The scam and seizures show how crooks and cops can end up working in concert to further imperil those already on the economic brink. Indeed, in this case, low-income residents are pinched at every turn. They start off with especially high insurance premiums, consumer advocates argue, because insurance companies sometimes charge people in low-income communities more for auto insurance in a practice some have labeled modern redlining.

Bogus agents exploit the need for cheaper policies by selling insurance that’s too good to be true, leaving victims financially exposed, for example, in the case of an accident. As if all that weren’t enough, the police then turn on the victims of the fraud, who are far easier to track down than the original perpetrators.

“You have a blend of crooked agents selling innocent, squeezed drivers bogus policies and insurance cards, and high insurance premiums,” said James Quiggle of the Coalition Against Insurance Fraud, a group that receives funding from insurance companies.

Anatomy of a scam

Progressive Insurance outlined the scam in a written statement, expanding on what the company told Martin: “In many of these cases, fraudsters act as sham insurance agents and set up real insurance policies for unsuspecting consumers but with invalid forms of payment that cause the policies to be cancelled for non-payment. It can very hard for companies to detect this type of fraud because the down payment and the policy information appear to be valid. The bogus seller then walks away with money in their pocket and the consumer is left hanging.”

The consumers left hanging are often working class people such as Martin, whose “agent” was a man who called himself Johnathan Brown. The number Johnathan Brown provided to Martin is now disconnected.

Brown approached Martin on the auto lot the day she bought her truck two years ago with the promise of cheaper-than-usual insurance.

According to Martin, Brown claimed he worked for a local agency called LA Insurance, which carried Progressive Insurance. LA Insurance told me they never employed anyone by the name of Johnathan Brown. Whomever Brown was, he was a smart crook, taking, Martin says, nearly $2,000 in what she thought were insurance payments destined for Progressive.

Worse, Michigan authorities are attempting to rob her all over again by forcing her to repurchase her own vehicle at a police auction. Police have not been able to locate Brown.

Highland Park Police Chief Kevin Coney placed the blame squarely on Martin. “She is contacting all these [media] people, but it’s something that she did wrong,” he said. I asked Coney why he was so certain of Martin’s guilt. “She had to know,” he answered. “It’s about 5,000 people out here we’re going after. Why would we just pick her?” But then he admitted, “I don’t know all the facts.”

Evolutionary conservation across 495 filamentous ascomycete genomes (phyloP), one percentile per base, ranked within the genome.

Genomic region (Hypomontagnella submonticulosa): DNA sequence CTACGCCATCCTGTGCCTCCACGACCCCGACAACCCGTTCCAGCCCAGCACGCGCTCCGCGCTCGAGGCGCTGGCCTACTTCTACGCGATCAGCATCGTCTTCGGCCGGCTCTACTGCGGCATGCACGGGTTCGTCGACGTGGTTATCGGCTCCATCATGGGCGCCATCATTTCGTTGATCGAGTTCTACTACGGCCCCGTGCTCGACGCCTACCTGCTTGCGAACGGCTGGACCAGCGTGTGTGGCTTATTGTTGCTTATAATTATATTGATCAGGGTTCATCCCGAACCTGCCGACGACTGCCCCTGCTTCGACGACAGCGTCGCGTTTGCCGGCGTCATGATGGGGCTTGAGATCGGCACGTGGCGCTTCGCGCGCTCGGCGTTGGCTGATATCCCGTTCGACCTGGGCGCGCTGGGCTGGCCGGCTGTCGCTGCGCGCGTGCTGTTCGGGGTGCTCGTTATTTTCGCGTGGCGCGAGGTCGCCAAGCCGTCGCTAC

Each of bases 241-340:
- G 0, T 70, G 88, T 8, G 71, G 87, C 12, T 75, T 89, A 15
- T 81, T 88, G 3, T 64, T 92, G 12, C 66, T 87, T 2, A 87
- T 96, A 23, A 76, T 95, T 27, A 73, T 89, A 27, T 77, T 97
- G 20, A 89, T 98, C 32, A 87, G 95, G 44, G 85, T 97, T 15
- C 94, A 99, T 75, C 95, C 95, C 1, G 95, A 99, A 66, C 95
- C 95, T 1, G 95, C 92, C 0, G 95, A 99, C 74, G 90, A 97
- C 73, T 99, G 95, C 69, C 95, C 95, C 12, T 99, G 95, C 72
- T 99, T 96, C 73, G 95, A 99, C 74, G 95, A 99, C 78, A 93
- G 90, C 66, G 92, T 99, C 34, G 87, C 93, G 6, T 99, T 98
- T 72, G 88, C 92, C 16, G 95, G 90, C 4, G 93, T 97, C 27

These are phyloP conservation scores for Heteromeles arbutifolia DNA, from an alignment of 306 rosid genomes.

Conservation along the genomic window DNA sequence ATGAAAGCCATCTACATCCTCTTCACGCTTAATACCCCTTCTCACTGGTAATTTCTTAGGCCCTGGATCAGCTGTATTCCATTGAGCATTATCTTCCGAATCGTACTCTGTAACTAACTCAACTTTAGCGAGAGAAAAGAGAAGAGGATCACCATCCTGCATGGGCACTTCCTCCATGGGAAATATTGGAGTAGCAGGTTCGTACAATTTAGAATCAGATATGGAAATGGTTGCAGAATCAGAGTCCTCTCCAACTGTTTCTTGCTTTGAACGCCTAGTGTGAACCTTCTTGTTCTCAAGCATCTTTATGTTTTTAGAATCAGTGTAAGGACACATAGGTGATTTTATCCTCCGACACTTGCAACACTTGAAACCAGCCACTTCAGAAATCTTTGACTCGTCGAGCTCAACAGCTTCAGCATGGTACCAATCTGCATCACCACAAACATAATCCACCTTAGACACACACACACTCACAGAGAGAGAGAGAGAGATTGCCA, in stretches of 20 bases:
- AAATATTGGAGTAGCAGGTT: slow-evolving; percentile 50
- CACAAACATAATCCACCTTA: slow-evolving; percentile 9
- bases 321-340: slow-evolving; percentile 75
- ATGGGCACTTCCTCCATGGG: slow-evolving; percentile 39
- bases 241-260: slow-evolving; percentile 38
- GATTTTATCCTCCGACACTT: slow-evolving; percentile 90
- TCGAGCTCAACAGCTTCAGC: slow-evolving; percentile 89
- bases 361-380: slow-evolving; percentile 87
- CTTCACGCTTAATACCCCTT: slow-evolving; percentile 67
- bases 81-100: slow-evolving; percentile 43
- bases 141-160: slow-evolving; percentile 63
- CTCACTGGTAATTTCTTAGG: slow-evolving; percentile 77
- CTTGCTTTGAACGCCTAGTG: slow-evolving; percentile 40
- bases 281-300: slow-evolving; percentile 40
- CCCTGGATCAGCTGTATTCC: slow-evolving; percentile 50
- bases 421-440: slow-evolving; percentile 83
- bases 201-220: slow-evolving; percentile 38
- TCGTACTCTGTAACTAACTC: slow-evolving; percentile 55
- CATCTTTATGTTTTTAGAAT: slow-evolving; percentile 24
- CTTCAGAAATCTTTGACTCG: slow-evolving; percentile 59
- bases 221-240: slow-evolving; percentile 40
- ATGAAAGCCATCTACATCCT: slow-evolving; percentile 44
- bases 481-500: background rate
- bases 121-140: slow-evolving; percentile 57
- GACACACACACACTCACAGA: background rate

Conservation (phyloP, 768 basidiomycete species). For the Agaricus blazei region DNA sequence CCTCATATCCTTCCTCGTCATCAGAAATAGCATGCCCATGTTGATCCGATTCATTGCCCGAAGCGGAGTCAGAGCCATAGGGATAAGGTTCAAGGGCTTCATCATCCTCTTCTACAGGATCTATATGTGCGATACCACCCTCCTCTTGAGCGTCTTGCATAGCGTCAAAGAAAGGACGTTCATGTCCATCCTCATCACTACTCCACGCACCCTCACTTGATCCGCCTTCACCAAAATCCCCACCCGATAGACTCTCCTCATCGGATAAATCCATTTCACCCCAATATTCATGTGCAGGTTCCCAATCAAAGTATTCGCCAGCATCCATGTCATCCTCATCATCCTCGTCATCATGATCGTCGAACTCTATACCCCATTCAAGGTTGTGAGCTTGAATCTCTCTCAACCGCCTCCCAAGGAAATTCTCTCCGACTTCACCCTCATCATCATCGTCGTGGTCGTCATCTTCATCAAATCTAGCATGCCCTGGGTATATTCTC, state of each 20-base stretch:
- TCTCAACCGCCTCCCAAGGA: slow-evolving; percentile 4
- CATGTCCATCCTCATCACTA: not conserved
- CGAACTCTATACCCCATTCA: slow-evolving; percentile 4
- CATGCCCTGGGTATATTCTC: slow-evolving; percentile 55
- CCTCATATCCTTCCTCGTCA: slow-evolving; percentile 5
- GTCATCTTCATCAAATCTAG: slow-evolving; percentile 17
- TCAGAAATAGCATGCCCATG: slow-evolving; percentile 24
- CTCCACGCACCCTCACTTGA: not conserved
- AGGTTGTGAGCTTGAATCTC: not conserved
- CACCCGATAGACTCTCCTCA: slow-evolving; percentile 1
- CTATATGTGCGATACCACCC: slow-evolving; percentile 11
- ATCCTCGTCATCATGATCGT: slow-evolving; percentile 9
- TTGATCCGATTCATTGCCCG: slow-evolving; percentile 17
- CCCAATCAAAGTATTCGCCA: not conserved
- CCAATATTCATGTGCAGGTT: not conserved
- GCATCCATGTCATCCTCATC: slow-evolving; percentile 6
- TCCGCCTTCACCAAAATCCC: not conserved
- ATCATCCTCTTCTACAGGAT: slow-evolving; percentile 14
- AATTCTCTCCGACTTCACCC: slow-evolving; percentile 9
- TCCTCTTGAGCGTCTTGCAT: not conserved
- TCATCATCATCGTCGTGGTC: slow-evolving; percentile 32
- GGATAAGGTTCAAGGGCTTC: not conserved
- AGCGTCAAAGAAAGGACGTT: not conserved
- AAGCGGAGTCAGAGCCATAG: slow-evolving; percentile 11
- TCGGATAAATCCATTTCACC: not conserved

Martin is furious with the police response. “I have all my paperwork from Progressive”, she said, “and from the state, and I paid my bill. I don’t deserve this.”

It’s true that auto insurance fraud is a major problem in Michigan. Nearly 20 percent of the auto insurance certificates in Wayne County, Michigan, home to Detroit, are obtained fraudulently, prosecutors estimated. Earlier this year, as part of a growing crackdown, Eaton County, Michigan prosecutors charged Hakeem Olaynika Sanusi with six felony crimes related to insurance fraud. The 64-year-old Detroiter pleaded no contest to a host of charges, which included: “racketeering, issuing bad checks, identity theft and possession or sale of stolen or counterfeit insurance certificates.”

Sanusi is currently serving 12 months in Eaton County jail.

Robbed twice: First by criminals, then by cops

The forfeiture of Martin’s truck would hardly be worth noting if not for the widespread practice, on the part of Michigan authorities, of seizing the vehicles and other assets of innocent Michiganders. The Institute for Justice ranks Michigan among the worst states in the union when it comes to the controversial practice, known as civil forfeiture, which is ripe for abuse by state law enforcement agencies.

Police frequently pressure victims of insurance fraud to “admit” they were a party to the fraud — which would be a felony offense. Detroit resident Tracey Rodriguez claimed this happened to her; she said COBRA seized her car and attempted to coerce a confession of insurance fraud out of her.

She resisted, but under pressure “signed a settlement waiving her rights and paid $345 to the task force and $445 to get her car from B&G Towing in Detroit,” according to Fox 2 News. Rodriguez claimed she had little choice with four children who needed to get back and forth to school.